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Should we be Phased about the Phasing out of the Phased trial Paradigm?

Should we be Phased about the Phasing out of the Phased trial Paradigm?

It was an enlightening 3 days in a sunny Manchester at the ‘Phase I – where science becomes medicine’ conference as we ask and endeavoured to answer 2 key questions:

  1. Why are Phase I trials changing?
  2. Should every cancer patient have comprehensive genomic profiling prior to each experimental therapy?

In the opening session Keynote speaker Professor Lillian Siu, explained how Phase I trials need to be more efficient and how results in Phase I could be used to lead accelerated approval applications.  Challenging the traditional drug development paradigm she showed how past and present Phase I trials are changing with much larger patient numbers, many more sites located globally rather than just Europe and North America leading to more data collected and an increase in overall complexity of the early phase trials.  Making early phase trials act more like those traditionally in the later phases. She even suggested that in the future the use of ‘Phase’ could be ‘phased’ out!

With cost, efficiency and speed to market complicated by the critical safety piece the cons of skipping steps are becoming clearer.  Exposure of more patients to potentially toxic doses, complex protocols with often many amendments, sharing of safety information in a timely manner, lack of identified endpoints and statistical goals, to name but a few.  The dilution of the clinical and administrational skills and resource available in such a large number of sites is also a major problem here.  As with all challenges, they need to be faced up to and methods of working need to be reviewed and brought up to date to match the changing face of the clinical trial environment.  In fact, there are some real improvements being seen with respect to adoption of more modern, technology focussed methods of communication and file sharing and organisation.  Generally, technology brings more control and standardisation of processes and of course the all-important accessibility of data and documents to not only key study personnel but also back-up personnel.  All of the above proving to save time and increase efficiency.

In summary – Phase I trials are playing an increasingly critical role for go-no-go in drug development.  Finding the right patient match for the trial – making the trials happen quicker – preserving safety – and keeping all key stakeholders informed and engaged as Phase I trials evolve in the drug development paradigm will be critical.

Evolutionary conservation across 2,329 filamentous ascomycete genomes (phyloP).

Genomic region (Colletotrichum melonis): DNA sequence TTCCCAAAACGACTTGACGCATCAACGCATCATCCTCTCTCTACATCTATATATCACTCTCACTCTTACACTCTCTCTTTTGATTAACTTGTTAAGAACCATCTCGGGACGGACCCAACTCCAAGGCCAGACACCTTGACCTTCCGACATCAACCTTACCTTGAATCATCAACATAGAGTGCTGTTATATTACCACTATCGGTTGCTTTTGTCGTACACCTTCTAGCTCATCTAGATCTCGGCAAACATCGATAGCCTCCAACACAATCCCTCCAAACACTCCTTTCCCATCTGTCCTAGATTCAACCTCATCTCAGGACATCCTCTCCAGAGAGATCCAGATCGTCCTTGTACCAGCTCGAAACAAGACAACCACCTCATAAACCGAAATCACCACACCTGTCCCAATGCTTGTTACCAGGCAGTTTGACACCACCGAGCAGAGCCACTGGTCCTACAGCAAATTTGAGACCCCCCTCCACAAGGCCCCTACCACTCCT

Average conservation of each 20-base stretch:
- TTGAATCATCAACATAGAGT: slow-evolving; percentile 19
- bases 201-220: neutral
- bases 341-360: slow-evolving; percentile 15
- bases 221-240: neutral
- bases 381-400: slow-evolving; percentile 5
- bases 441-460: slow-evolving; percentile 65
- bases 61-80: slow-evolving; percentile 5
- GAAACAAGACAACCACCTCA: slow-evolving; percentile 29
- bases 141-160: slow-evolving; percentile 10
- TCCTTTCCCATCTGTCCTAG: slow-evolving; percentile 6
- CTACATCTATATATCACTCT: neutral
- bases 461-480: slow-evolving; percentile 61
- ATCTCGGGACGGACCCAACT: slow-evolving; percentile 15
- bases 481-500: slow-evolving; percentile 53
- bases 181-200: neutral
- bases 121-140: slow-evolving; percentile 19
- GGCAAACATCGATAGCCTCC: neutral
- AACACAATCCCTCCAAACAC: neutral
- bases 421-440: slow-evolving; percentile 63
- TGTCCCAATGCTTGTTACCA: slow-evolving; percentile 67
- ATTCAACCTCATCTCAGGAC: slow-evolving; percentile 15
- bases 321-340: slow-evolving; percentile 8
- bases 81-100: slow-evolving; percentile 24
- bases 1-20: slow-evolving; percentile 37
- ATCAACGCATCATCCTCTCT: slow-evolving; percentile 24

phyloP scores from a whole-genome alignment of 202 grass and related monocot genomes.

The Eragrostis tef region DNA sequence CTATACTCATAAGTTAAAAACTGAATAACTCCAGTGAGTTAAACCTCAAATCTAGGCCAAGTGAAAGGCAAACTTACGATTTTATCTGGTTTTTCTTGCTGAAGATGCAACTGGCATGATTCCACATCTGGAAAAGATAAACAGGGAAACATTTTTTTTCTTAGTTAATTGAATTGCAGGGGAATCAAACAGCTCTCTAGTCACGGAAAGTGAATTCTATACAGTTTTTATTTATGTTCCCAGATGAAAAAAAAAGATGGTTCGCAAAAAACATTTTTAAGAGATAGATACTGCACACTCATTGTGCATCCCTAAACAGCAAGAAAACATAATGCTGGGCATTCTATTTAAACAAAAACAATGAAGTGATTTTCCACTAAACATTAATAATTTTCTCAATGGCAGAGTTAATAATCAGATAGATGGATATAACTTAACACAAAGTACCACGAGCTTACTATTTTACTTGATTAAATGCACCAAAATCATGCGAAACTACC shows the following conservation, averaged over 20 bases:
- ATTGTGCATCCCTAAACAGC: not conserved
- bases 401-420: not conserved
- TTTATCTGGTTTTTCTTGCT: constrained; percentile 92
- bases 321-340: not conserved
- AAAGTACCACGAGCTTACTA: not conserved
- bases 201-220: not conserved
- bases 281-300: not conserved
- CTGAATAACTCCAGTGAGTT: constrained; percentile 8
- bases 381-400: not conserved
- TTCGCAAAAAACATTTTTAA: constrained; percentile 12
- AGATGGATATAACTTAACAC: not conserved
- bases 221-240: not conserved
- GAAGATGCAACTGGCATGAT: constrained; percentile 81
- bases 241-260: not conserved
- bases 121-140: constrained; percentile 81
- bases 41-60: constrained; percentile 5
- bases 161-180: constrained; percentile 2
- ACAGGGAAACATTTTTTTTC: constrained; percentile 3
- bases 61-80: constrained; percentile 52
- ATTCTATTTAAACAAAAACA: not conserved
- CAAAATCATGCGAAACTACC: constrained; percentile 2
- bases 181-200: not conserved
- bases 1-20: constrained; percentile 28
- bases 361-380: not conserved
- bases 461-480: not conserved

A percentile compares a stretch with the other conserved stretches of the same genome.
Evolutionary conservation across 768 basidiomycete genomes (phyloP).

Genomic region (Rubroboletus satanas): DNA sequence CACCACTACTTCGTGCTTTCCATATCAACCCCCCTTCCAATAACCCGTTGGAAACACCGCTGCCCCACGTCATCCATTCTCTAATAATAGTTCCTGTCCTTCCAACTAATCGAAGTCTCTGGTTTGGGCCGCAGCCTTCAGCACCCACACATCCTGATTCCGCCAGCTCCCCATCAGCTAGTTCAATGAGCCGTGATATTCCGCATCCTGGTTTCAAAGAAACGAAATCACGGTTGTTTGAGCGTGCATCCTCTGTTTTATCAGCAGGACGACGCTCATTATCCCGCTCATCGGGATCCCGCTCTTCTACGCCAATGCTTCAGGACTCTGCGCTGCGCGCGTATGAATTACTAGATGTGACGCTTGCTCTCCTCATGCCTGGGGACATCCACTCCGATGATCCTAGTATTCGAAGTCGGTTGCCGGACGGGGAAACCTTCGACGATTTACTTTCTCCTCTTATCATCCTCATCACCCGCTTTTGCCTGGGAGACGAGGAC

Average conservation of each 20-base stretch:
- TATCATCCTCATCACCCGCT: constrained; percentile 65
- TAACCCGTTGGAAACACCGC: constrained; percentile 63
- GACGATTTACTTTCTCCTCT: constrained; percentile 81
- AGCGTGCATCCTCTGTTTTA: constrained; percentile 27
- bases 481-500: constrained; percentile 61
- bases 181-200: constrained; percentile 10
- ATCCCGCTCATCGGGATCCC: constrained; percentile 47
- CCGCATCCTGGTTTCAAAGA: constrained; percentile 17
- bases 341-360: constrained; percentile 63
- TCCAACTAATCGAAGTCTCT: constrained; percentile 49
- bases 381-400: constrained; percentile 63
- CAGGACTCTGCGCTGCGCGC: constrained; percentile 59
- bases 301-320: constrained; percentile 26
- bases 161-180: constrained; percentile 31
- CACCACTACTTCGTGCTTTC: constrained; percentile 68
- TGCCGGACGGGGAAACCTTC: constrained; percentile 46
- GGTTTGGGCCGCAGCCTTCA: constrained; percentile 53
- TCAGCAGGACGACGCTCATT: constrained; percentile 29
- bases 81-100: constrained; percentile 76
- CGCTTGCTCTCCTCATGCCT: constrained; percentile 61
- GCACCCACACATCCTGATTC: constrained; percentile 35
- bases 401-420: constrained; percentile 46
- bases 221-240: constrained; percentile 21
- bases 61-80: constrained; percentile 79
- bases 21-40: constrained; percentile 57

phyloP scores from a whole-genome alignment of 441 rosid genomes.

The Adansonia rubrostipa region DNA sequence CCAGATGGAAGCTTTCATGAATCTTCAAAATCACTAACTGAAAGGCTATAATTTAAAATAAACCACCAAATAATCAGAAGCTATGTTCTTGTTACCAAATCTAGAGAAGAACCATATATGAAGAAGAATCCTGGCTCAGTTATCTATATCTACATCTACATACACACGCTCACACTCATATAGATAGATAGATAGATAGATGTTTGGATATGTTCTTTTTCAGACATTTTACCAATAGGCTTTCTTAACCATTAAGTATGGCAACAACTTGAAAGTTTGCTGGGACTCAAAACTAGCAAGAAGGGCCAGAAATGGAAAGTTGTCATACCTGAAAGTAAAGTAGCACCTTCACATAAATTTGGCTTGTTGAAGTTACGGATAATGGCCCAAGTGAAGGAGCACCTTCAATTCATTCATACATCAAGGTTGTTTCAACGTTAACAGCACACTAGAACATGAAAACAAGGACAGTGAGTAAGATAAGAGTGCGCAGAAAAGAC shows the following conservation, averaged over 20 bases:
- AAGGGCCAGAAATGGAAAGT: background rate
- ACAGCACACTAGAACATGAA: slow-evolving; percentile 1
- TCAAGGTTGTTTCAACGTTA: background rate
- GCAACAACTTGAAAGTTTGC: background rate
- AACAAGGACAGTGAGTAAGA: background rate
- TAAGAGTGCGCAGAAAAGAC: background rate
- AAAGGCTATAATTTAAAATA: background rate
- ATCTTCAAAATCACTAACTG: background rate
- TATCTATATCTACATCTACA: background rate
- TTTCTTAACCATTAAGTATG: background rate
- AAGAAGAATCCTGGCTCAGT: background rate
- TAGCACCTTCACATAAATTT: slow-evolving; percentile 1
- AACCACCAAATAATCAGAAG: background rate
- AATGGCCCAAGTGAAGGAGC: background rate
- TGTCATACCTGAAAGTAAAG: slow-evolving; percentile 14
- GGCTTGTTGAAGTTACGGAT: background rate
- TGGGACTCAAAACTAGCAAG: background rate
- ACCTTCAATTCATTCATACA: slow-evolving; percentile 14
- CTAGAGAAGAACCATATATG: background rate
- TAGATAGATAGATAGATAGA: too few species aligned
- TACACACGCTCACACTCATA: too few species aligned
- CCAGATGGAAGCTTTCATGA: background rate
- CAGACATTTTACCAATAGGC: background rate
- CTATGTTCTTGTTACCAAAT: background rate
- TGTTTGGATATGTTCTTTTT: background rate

I mentioned finding the right patient match for the trial above and this was covered in a debate session asking the question:

Should every cancer patient have comprehensive genomic profiling prior to each experimental therapy?

In an initial vote in the room, there was a clear 74% vs 26% majority in favour at the onset.  However following two presentations in the ‘for’ camp and two in the ‘against’ how would a more informed audience feel?

Professor Jeff Evans had chosen the ‘against’ straw (much to his displeasure) however, he did make a compelling argument showing positive evidence of progression-free survival where no profiling had taken place and accompanying this with the potential cost of profiling such large numbers of patients.  Current figures indicate that 2% of the UK population (66.7m) are living with cancer multiply this number by the average commercial cost for each test and you find yourself with a bill in excess of £7bn.  That is 96% of the current overall cancer spend for the NHS. Surely unattainable?

Fighting for the ‘fors’ Dr Tim Yap clearly stated that cancer evolution is real and needs addressing head on in order to optimise patient benefit.  There are validated and more affordable technologies and assays out there and we must change it up and begin to use them.  All experimental therapies carry risks and toxicities.  Putting patients on trials blindly is bad for patients, drug development and ultimately cost.  Whereas profiling each individual to find the best treatment available to them will increase the odds of success and this has to surely take the casting vote!

The final vote was taken and whilst there was a slight shift in thinking the overall majority were still definitely for more profiling to take place.  It will be interesting to see how this continues to unfold.


Professor Lillian Siu

Dr. Siu is a senior medical oncologist at the Princess Margaret Cancer Centre since 1998 and has been a Professor of medicine at the University of Toronto since 2009.

Professor Jeff Evans

Professor Jeff Evans is a Professor of Translational Cancer Research and Clinical Lead/Deputy Director of the Institute of Cancer Sciences, University of Glasgow, Honorary Consultant in Medical Oncology at the Beatson West of Scotland Cancer Centre , Glasgow, and Lead of the Glasgow Experimental Cancer Medicine Centre (ECMC).

Dr Tim Yap

Dr. Tim Yap is a Medical Oncologist and Physician-Scientist based at the University of Texas MD Anderson Cancer Centre.  


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